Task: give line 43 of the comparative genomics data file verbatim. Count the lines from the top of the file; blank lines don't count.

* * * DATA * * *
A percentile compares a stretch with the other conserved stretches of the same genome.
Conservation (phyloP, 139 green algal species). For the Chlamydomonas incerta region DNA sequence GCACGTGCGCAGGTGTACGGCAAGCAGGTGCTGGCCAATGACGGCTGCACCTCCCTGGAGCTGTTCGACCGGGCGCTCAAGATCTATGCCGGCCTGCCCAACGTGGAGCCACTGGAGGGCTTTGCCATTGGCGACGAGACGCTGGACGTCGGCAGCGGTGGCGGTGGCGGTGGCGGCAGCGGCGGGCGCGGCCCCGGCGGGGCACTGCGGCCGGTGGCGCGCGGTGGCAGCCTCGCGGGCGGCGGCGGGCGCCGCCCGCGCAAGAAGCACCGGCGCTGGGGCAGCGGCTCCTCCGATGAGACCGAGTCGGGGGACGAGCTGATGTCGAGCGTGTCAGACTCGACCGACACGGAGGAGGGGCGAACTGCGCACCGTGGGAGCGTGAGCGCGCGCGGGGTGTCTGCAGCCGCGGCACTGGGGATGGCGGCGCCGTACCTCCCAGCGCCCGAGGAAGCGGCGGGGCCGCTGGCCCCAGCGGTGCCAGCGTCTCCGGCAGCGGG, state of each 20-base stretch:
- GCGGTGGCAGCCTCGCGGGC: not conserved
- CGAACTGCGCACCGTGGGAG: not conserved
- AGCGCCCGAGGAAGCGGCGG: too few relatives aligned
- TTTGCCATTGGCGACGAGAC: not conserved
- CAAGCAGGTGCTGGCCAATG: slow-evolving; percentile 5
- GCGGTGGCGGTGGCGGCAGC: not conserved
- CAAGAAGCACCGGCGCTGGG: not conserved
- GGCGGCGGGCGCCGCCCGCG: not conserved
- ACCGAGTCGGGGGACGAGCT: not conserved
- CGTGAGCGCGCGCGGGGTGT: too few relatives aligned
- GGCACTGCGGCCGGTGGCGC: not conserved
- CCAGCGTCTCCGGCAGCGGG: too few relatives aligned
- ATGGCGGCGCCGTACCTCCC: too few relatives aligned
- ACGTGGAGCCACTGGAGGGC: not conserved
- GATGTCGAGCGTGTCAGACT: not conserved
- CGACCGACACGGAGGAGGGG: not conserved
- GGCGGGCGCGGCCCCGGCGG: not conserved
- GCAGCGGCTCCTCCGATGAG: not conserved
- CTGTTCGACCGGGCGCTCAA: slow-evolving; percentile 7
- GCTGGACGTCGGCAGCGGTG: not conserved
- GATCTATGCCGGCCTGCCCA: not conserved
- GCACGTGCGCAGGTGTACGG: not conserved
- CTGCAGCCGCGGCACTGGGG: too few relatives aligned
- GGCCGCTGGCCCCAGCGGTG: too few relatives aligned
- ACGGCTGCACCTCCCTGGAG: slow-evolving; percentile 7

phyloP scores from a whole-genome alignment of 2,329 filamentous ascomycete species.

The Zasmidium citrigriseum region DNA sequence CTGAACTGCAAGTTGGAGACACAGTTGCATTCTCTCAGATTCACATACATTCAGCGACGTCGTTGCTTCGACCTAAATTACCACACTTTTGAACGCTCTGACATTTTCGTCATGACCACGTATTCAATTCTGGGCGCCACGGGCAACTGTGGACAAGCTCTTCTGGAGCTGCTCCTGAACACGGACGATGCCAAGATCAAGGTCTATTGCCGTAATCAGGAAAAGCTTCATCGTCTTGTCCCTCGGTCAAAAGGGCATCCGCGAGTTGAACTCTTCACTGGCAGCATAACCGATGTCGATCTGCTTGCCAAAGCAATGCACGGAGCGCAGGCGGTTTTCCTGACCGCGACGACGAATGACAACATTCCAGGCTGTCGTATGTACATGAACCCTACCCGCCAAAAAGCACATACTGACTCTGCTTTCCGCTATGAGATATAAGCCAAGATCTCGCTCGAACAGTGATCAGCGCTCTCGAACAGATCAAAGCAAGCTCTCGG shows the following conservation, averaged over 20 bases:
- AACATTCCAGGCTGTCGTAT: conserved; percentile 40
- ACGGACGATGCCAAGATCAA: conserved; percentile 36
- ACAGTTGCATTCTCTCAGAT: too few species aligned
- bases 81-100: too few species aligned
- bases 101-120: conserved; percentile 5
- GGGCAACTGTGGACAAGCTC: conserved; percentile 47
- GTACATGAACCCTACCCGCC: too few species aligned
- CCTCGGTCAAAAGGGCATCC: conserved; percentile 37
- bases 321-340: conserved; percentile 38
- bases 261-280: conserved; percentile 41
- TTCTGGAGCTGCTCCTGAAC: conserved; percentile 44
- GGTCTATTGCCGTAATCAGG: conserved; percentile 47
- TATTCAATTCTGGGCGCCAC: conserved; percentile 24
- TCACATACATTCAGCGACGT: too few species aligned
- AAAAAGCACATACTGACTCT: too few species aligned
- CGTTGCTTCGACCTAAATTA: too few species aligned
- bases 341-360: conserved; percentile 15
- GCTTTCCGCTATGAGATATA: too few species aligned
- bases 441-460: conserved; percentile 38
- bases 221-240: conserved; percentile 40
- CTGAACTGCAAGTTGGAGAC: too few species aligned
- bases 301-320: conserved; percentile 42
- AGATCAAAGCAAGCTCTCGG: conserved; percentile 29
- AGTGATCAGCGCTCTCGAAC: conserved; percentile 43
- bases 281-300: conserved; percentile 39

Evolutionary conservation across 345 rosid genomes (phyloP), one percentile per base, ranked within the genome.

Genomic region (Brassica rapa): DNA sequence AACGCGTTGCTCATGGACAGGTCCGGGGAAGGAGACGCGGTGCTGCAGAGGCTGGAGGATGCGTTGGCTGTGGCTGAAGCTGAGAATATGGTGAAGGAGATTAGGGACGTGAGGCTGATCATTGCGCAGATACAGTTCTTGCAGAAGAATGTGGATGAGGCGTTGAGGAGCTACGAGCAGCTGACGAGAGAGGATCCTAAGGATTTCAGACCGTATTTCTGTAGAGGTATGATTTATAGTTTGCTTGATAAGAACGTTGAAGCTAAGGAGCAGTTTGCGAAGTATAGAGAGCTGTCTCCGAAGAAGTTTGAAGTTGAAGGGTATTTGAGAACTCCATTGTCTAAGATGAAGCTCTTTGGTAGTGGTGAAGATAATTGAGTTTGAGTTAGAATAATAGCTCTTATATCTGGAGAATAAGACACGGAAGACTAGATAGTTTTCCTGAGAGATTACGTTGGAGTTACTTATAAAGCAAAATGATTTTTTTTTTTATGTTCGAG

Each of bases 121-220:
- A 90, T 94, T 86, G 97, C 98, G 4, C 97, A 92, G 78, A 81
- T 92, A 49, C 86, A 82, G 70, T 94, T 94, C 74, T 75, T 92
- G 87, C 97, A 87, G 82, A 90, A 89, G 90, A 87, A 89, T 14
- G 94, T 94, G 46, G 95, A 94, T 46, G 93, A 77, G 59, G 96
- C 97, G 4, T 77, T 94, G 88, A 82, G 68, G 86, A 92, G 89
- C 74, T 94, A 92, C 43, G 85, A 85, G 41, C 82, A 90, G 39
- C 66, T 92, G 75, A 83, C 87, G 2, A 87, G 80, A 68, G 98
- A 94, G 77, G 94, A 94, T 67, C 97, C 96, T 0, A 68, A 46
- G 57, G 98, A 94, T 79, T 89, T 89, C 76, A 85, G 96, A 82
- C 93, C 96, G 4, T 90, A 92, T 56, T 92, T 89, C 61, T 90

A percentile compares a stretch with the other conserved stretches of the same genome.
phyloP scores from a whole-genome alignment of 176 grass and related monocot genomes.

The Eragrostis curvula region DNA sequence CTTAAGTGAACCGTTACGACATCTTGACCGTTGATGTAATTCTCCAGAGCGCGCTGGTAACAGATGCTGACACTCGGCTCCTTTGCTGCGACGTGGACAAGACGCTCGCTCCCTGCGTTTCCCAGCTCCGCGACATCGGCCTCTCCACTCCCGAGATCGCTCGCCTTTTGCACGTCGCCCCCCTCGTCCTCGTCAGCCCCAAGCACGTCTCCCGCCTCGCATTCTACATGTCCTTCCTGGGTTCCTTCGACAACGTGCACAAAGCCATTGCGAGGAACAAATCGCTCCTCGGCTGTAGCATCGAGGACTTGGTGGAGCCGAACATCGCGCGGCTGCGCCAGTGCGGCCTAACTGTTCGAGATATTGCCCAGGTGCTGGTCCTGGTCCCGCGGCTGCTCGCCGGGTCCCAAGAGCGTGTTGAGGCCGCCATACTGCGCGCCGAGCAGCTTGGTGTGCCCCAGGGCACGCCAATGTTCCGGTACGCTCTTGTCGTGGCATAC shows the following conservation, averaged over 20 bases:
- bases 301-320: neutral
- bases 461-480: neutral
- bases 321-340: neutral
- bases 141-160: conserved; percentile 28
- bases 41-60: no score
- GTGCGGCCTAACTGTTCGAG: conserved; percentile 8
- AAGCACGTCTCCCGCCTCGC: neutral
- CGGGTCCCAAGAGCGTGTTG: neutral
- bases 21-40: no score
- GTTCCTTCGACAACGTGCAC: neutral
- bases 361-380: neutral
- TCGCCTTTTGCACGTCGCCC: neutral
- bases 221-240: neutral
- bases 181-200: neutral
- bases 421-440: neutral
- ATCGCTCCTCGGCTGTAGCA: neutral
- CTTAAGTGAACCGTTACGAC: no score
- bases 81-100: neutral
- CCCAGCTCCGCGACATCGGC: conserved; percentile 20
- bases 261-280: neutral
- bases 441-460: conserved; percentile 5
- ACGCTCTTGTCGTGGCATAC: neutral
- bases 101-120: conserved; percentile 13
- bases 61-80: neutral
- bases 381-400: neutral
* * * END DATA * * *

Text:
- TCACATACATTCAGCGACGT: too few species aligned